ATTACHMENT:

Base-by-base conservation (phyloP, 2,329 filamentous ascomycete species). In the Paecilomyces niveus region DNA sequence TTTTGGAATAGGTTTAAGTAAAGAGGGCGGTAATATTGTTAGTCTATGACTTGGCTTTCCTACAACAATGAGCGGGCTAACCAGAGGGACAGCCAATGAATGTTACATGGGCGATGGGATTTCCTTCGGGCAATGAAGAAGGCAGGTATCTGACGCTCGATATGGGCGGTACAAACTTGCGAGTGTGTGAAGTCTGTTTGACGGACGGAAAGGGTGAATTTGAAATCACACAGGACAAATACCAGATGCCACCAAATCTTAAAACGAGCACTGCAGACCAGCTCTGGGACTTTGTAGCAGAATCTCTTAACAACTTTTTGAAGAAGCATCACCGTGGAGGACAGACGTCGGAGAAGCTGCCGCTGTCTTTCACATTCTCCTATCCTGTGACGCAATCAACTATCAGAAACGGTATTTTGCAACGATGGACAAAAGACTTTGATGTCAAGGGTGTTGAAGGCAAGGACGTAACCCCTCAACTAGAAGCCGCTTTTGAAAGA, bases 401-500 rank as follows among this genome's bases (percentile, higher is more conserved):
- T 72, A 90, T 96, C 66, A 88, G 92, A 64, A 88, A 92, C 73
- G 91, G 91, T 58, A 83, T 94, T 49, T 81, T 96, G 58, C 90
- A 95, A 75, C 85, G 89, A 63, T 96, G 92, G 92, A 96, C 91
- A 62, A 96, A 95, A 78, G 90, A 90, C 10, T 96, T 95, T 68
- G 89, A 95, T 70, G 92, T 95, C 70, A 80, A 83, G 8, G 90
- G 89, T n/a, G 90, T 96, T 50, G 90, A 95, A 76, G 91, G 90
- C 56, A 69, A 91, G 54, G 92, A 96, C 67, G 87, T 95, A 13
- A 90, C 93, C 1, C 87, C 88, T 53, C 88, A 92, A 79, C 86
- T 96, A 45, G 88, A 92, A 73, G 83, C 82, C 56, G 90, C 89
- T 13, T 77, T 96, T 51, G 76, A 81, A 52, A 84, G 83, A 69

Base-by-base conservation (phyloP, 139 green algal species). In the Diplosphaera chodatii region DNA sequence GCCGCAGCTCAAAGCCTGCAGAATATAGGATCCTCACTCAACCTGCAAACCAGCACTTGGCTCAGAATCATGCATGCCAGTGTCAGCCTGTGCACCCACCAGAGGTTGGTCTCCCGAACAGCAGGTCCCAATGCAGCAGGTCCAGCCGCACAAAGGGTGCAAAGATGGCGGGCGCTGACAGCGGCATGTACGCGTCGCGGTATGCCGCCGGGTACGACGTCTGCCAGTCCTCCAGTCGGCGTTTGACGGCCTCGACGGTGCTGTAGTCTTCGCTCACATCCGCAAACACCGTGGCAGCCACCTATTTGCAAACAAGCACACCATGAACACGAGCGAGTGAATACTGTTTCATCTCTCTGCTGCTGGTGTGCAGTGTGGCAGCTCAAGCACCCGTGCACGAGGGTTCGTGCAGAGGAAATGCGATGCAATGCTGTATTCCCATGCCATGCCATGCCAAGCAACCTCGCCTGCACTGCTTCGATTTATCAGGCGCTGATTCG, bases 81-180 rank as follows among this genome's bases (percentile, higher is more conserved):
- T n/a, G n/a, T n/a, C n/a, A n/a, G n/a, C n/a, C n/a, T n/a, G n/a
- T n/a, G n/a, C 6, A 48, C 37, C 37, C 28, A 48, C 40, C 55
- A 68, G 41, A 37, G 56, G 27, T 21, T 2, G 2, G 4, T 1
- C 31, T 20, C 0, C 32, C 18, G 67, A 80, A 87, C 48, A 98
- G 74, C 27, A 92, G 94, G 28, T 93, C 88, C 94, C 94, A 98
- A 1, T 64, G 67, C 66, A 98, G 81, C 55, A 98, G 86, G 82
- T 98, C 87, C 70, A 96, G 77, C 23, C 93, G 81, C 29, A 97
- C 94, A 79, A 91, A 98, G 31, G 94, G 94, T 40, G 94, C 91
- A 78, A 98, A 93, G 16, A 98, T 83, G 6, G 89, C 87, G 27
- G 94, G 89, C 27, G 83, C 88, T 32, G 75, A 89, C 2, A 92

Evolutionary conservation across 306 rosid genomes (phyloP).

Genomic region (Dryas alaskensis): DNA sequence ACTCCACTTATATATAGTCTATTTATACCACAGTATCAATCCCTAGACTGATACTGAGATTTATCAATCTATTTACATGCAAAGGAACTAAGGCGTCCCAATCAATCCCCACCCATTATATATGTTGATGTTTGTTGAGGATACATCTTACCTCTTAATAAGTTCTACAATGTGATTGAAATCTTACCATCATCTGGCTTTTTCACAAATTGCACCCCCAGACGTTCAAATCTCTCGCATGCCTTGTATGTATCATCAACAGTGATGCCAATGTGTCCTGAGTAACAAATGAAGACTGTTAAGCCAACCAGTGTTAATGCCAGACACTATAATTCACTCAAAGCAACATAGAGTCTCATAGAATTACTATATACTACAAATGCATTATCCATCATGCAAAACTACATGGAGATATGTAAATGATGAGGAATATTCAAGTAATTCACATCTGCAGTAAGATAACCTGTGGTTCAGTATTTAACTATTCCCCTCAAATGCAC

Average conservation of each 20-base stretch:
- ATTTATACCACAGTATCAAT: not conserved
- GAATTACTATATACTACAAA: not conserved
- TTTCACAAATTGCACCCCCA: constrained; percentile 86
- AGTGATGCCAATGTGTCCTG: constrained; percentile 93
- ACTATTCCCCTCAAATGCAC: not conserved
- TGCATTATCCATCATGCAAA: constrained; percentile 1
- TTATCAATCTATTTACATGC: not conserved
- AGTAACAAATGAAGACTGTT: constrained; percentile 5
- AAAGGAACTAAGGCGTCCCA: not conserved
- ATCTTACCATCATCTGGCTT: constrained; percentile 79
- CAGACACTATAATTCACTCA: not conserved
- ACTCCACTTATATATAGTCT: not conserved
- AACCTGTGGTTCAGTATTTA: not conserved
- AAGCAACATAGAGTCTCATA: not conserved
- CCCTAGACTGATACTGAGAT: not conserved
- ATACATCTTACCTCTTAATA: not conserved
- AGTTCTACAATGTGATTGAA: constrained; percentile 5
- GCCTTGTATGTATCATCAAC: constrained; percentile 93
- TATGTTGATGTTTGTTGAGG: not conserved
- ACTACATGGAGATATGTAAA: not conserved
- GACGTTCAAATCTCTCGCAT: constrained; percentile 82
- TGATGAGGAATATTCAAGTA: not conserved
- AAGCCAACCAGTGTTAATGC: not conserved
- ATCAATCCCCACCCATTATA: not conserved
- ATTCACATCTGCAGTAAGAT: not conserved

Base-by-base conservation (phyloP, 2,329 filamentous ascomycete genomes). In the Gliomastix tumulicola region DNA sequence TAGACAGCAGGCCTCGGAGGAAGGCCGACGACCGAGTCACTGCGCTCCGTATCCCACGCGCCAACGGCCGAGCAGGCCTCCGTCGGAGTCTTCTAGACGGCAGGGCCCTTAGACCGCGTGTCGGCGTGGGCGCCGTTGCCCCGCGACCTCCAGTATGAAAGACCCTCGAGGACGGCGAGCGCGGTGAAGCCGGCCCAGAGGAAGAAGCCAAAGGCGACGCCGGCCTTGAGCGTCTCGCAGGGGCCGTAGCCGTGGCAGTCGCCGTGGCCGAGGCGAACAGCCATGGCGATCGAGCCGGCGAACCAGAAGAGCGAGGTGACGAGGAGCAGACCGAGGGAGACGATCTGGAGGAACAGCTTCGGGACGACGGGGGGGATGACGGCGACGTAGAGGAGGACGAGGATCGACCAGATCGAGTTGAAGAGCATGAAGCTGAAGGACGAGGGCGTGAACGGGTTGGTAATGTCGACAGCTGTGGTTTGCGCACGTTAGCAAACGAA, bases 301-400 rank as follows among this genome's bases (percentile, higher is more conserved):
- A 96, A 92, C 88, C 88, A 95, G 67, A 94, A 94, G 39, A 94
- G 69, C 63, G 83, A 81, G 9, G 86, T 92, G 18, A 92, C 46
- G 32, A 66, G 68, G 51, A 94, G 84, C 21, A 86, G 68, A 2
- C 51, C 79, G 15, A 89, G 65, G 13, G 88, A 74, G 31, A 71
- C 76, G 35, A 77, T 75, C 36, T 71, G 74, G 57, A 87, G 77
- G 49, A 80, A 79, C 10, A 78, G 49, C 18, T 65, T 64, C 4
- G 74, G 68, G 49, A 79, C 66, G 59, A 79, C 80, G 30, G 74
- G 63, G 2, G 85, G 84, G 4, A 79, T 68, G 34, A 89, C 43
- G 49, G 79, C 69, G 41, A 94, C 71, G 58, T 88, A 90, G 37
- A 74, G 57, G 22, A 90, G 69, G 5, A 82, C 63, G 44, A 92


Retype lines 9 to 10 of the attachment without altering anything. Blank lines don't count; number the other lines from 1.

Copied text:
- A 90, C 93, C 1, C 87, C 88, T 53, C 88, A 92, A 79, C 86
- T 96, A 45, G 88, A 92, A 73, G 83, C 82, C 56, G 90, C 89